"""Returns True if the first gesture beats the second gesture, i.e.,
    if the first and second gesture are rock/scissors or scissors/paper,
    or paper/rock, respectively. Returns False otherwise.
    The output is unspecified if one or both gestures is invalid.
    # Flesh out the body of this function

def play(yourGesture,opponentGesture):
    """Plays rock/paper/scissors game with your gesture vs. opponent's
    gesture. If both gestures are valid, displays one of 'Game is
    a tie!', 'You win!', or 'Opponent wins!'. Otherwise, indicates
    the first gesture that is invalid.
    # Flesh out the rest of the body of this function

def playComputer(yourGesture):
    """Plays rock/paper/scissors with your gesture against a computer 
    opponent that randomly chooses a gesture. First displays the choice 
    of the computer, and then displays the result of the game.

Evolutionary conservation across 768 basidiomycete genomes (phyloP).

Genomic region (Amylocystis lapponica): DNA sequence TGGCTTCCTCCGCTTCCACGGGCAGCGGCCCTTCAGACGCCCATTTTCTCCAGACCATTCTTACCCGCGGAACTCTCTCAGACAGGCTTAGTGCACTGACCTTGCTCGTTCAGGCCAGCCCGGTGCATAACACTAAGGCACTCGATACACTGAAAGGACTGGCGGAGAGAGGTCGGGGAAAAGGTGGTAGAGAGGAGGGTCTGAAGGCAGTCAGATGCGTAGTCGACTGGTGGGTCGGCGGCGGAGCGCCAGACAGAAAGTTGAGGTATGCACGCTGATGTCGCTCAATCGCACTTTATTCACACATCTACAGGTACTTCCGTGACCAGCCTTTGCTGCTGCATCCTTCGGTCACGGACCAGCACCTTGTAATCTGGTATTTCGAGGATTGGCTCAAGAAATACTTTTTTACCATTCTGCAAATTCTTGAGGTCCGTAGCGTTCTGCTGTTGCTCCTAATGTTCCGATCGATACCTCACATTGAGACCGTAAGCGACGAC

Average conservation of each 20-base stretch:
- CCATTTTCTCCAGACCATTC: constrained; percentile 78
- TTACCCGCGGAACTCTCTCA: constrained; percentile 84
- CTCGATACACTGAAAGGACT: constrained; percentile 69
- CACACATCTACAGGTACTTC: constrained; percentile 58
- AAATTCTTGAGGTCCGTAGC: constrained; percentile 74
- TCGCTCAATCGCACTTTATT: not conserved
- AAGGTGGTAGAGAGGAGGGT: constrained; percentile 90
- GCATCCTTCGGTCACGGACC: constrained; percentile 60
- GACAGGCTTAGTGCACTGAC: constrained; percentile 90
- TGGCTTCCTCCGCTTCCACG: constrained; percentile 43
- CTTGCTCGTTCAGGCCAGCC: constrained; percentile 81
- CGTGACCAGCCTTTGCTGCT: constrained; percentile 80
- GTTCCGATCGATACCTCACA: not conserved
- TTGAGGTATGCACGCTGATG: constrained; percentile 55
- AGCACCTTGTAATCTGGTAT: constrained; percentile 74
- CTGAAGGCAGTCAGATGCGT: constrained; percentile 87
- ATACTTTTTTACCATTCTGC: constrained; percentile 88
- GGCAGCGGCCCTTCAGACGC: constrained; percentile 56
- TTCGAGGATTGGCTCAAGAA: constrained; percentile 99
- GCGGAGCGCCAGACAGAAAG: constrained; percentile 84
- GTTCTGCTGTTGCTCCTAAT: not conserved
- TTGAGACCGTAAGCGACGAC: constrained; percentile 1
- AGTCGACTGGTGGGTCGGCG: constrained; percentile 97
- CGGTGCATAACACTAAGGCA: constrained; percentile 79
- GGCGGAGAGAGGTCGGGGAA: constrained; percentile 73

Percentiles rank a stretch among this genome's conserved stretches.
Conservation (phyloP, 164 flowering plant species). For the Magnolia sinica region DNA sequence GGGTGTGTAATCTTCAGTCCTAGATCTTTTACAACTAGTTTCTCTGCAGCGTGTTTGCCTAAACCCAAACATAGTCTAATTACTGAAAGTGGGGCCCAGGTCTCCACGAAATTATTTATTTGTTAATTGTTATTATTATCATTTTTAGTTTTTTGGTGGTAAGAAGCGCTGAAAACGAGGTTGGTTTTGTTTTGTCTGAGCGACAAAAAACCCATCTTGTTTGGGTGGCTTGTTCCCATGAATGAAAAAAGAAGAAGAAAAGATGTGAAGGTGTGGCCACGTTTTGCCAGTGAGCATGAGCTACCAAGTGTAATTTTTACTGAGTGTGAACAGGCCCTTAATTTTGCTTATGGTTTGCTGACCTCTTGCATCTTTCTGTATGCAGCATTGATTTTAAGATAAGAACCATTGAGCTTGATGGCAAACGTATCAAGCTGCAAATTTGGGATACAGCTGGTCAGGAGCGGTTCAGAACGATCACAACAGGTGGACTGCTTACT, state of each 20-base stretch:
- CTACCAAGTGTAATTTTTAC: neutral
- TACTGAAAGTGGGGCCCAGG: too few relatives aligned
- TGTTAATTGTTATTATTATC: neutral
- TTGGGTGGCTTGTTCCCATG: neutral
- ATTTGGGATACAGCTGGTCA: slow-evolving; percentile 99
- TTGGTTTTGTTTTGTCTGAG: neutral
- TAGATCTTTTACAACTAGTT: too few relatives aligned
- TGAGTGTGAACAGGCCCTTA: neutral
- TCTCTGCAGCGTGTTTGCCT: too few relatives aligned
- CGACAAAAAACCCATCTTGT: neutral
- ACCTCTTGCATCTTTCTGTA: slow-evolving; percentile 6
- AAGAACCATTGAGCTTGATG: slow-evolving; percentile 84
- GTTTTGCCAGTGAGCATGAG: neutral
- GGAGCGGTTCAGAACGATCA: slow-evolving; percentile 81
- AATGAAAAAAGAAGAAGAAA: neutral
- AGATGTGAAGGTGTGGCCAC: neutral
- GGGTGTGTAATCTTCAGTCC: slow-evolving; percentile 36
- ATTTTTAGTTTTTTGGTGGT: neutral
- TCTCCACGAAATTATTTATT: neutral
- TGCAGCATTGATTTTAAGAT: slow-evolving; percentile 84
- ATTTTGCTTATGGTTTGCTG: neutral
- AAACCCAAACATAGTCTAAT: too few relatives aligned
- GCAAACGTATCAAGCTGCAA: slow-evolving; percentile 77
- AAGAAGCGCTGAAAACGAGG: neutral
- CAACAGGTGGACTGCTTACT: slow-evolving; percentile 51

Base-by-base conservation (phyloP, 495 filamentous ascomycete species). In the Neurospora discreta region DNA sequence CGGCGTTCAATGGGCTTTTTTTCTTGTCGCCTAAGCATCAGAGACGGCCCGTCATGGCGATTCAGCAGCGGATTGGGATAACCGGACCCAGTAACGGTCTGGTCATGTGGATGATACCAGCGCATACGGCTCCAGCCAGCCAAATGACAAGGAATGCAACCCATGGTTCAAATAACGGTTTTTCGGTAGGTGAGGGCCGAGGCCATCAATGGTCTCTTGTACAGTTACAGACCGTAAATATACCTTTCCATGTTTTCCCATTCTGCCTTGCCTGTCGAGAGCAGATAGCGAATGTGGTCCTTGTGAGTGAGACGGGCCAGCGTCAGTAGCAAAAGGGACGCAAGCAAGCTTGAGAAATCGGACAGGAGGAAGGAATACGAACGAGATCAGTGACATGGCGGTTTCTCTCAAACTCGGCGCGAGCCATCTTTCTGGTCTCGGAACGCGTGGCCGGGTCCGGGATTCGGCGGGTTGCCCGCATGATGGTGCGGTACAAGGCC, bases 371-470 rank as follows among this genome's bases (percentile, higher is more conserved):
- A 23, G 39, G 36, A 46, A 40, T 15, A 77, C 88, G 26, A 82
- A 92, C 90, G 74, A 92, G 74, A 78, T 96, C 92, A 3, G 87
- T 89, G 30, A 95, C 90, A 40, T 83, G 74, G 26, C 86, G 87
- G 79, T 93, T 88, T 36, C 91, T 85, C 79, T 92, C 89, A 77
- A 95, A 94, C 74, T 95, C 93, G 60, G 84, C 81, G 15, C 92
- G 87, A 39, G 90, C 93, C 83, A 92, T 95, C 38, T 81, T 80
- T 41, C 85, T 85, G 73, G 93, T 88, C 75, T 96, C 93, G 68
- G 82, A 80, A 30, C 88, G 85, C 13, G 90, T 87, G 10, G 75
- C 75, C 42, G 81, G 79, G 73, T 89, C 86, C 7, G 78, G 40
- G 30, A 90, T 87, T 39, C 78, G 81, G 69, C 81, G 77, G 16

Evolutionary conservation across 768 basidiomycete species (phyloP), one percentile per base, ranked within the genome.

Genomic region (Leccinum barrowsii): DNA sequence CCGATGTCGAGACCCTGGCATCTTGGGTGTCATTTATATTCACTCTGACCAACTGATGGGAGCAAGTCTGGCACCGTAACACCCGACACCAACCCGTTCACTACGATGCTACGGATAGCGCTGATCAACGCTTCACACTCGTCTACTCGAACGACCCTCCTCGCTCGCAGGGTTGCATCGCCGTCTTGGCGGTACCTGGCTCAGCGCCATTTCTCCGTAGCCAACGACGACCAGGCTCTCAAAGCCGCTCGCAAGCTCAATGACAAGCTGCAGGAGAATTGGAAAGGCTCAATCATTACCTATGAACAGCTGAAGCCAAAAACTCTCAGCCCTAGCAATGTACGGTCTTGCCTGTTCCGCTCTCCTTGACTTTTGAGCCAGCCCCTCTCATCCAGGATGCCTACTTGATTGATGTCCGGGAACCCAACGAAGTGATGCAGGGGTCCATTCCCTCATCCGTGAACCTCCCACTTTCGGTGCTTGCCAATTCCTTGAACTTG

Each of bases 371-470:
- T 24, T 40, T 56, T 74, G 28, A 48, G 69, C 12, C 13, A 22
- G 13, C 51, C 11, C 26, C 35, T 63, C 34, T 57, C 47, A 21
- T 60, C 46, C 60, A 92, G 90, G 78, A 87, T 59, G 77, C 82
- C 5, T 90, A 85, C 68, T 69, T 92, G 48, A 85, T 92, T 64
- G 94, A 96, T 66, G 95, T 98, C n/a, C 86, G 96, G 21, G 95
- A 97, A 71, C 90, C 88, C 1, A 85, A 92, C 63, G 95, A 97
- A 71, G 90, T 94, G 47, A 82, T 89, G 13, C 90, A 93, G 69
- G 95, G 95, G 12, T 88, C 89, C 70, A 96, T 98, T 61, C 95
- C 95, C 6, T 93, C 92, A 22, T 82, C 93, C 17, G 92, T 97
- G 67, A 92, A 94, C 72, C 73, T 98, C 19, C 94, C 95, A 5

# Flesh out the rest of the body of this function

Interactive Testing in Canopy

One way to test your functions is to first run you program in the Canopy editor window (to load the function definitions) and then enter sample calls of your functions in the interactive console to test that they work correctly. Here are some examples:

Sample Output

In []: isValidGesture('paper')
Out[]: True

In []: isValidGesture('spock')
Out[]: False

In []: randomGesture()
Out[]: 'scissors' # You might get a different result because of randomness

In []: randomGesture()
Out[]: 'rock' # You might get a different result because of randomness

In []: randomGesture()
Out[]: 'scissors' # You might get a different result because of randomness

In []: beats('paper', 'rock')
Out[]: True

In []: beats('scissors', 'rock')
Out[]: False

In []: beats('rock', 'rock')
Out[]: False

In []: play('rock', 'paper')
Opponent wins!

In []: play('rock', 'scissors')
You win!

In []: play('rock', 'rock')
Game is a tie!

In []: play('rook', 'scissors')
Your gesture (rook) is invalid

In []: play('rock', 'sissors')
Opponent's gesture (sissors) is invalid

In []: play('spock', 'sissors')
Your gesture (spock) is invalid

In []: playComputer('paper')
Computer chooses rock
You win!
# You might get different printout because of randomness

In []: playComputer('paper')
Computer chooses paper
Game is a tie!
# You might get different printout because of randomness

In []: playComputer('paper')
Computer chooses paper